What the Location of a Pimple Can Tell You About Its Cause—and How to Eliminate It
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If you don’t typically have acne, it’s easy to blame a random blemish on an equally unusual situation: It could be last night’s birthday cake binge, or a 10-hour flight, or the 65-hour workweek you just pulled. If you’re generally blessed with porcelain skin, those passing pimples are often easy to diagnose.
But what about when those one-off pimples start happening again and again, in patterns, in the same place on your face? One disappears only to be replaced by another. And sometimes, two or three pop up together, maybe even on exact opposite ends of your mug. Well, these kinds of blemishes aren’t as easy to scapegoat on one-off stressful moments or changes to your routine.
However, they are equally diagnosable, because they likely accommodate some habit of yours. And once you have the likely culprit, you can begin taking preventative measures. And it is the location of your pimple that can often tell you about the blemish’s origin story. It might be some habit of yours, a hair or skin product, or even genetics. So for more insight on the various culprits (based on the common facial pimple locales), we summoned the smarts of two top skin doctors: dermatology general practitioner Dr. Pippa Bowes as well as NYC-based board-certified dermatologist and surgeon Dr. Dendy Engelman.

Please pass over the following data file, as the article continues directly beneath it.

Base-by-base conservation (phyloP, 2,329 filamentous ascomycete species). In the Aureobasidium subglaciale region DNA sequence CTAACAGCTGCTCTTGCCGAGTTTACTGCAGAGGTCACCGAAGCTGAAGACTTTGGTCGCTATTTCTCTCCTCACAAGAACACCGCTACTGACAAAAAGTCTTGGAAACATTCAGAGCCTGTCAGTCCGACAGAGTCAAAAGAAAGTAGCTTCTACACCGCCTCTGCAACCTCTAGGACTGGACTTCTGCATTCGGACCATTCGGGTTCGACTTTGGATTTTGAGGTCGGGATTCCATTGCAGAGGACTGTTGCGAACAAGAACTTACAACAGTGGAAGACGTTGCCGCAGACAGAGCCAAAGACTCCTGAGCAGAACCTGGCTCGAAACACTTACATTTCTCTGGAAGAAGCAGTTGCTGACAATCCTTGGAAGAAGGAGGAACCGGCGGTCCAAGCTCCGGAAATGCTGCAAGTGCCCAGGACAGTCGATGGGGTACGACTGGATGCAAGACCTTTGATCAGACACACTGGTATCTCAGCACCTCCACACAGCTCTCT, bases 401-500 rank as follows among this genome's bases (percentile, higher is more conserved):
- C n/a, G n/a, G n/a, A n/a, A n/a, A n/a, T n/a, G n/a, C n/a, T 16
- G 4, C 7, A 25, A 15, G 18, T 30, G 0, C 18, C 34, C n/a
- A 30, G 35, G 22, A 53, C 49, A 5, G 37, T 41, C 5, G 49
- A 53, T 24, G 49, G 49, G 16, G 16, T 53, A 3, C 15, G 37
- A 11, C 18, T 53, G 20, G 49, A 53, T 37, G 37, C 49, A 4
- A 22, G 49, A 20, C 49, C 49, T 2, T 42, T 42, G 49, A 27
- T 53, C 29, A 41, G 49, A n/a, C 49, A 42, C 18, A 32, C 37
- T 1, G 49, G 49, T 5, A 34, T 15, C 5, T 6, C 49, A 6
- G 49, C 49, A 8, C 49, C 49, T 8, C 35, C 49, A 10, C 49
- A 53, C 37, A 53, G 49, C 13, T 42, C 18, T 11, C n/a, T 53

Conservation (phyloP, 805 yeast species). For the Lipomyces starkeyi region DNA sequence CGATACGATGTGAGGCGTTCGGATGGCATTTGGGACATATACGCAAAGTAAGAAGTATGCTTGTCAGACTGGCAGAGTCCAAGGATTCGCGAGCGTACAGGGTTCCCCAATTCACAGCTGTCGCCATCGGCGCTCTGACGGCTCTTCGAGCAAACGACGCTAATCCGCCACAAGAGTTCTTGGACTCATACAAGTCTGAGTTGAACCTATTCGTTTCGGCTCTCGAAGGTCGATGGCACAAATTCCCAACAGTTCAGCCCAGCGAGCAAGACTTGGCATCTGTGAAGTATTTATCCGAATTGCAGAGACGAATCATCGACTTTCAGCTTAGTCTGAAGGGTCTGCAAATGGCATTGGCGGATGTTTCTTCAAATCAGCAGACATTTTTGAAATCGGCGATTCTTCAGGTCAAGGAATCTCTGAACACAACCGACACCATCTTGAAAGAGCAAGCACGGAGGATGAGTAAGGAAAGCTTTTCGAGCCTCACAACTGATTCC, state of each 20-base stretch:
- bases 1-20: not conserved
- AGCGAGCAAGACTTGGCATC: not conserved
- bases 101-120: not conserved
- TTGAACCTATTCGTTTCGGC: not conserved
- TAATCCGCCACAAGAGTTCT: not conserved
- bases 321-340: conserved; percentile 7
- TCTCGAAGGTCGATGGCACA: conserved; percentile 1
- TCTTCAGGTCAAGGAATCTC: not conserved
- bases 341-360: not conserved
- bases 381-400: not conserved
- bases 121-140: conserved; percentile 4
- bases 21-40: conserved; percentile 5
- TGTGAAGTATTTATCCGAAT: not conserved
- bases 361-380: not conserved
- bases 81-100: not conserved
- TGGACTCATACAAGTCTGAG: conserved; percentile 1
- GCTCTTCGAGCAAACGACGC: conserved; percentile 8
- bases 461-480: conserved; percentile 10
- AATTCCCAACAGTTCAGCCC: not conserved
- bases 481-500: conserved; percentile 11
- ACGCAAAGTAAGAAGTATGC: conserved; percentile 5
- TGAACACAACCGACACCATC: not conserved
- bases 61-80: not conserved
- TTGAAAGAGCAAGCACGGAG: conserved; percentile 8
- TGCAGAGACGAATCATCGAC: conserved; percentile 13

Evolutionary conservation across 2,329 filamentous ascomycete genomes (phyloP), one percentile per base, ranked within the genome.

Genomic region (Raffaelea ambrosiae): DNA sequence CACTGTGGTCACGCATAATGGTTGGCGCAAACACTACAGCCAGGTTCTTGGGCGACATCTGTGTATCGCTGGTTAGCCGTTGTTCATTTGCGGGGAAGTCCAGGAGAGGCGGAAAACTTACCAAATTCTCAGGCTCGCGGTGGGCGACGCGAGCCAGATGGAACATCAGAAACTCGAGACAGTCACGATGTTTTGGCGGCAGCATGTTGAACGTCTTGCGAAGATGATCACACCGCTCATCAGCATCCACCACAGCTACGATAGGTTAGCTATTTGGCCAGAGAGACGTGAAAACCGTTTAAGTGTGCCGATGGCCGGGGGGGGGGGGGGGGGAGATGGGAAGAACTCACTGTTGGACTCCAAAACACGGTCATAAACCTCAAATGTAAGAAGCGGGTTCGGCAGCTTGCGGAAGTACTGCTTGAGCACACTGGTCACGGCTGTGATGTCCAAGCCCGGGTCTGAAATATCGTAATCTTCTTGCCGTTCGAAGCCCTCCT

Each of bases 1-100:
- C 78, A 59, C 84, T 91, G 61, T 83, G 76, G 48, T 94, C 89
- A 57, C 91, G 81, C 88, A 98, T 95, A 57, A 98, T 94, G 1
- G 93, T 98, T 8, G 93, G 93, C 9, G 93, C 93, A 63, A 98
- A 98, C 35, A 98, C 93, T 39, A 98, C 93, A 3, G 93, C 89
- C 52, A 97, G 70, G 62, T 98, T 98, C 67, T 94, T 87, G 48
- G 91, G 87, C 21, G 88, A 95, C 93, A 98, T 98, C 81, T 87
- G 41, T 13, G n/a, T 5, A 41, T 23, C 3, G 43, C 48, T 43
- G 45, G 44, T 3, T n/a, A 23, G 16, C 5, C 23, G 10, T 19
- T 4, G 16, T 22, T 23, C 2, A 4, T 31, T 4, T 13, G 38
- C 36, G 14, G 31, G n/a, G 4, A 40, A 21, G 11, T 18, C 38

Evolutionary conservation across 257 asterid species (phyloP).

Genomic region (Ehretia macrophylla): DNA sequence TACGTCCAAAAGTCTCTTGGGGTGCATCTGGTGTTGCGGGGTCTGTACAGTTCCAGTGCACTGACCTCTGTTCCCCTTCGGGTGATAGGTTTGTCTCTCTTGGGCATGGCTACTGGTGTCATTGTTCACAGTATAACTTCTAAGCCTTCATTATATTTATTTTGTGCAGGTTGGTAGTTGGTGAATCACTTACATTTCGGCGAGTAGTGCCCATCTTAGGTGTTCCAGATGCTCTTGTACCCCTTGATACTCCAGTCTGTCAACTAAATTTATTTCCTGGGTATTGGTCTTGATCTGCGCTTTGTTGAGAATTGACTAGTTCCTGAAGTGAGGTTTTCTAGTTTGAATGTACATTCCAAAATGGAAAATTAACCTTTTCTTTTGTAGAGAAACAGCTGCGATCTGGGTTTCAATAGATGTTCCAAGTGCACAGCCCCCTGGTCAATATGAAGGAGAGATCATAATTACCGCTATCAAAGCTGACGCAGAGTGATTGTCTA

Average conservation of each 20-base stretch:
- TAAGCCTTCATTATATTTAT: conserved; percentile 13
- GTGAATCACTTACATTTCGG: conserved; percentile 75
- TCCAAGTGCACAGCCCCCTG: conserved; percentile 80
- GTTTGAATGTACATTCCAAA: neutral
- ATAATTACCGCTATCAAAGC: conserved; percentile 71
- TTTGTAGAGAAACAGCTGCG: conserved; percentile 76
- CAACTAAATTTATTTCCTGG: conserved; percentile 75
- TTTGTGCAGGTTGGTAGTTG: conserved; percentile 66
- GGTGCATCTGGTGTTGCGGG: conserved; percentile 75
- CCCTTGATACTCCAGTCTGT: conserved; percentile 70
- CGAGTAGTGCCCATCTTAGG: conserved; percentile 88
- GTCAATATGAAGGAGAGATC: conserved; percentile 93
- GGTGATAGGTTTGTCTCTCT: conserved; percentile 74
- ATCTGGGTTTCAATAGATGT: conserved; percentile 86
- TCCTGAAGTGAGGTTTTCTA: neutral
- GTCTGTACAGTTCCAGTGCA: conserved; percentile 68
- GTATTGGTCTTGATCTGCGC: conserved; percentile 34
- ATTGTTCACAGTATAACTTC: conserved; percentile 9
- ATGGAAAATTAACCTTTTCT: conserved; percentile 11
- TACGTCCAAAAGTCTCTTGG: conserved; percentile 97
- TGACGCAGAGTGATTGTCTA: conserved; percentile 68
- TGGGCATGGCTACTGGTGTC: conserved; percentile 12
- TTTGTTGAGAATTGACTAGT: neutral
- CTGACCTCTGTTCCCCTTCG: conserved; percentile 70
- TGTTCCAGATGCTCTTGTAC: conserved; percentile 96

The Cause of Facial Acne, Based on Location
Here are the primary places you’ll experience acne around the face, and the likely explanation behind each. As for other types of acne (include maskne, bacne, and other types of body acne), be sure to prioritize your hygiene, use of non-comedogenic cleansing and moisturizing products, fresh bedding, and loose clothing.
Imagine a big “T” shape on your forehead, across the forehead and down the nose. This is the “T-zone”, and it is often lumped together as one area of the face, since it is naturally the most oily compared to the rest of your mug. “This is thanks to a greater number of sebaceous glands in the area, making this a common spot for pimples and blackheads, especially for teens and people with an oily skin type,” explains Engelman.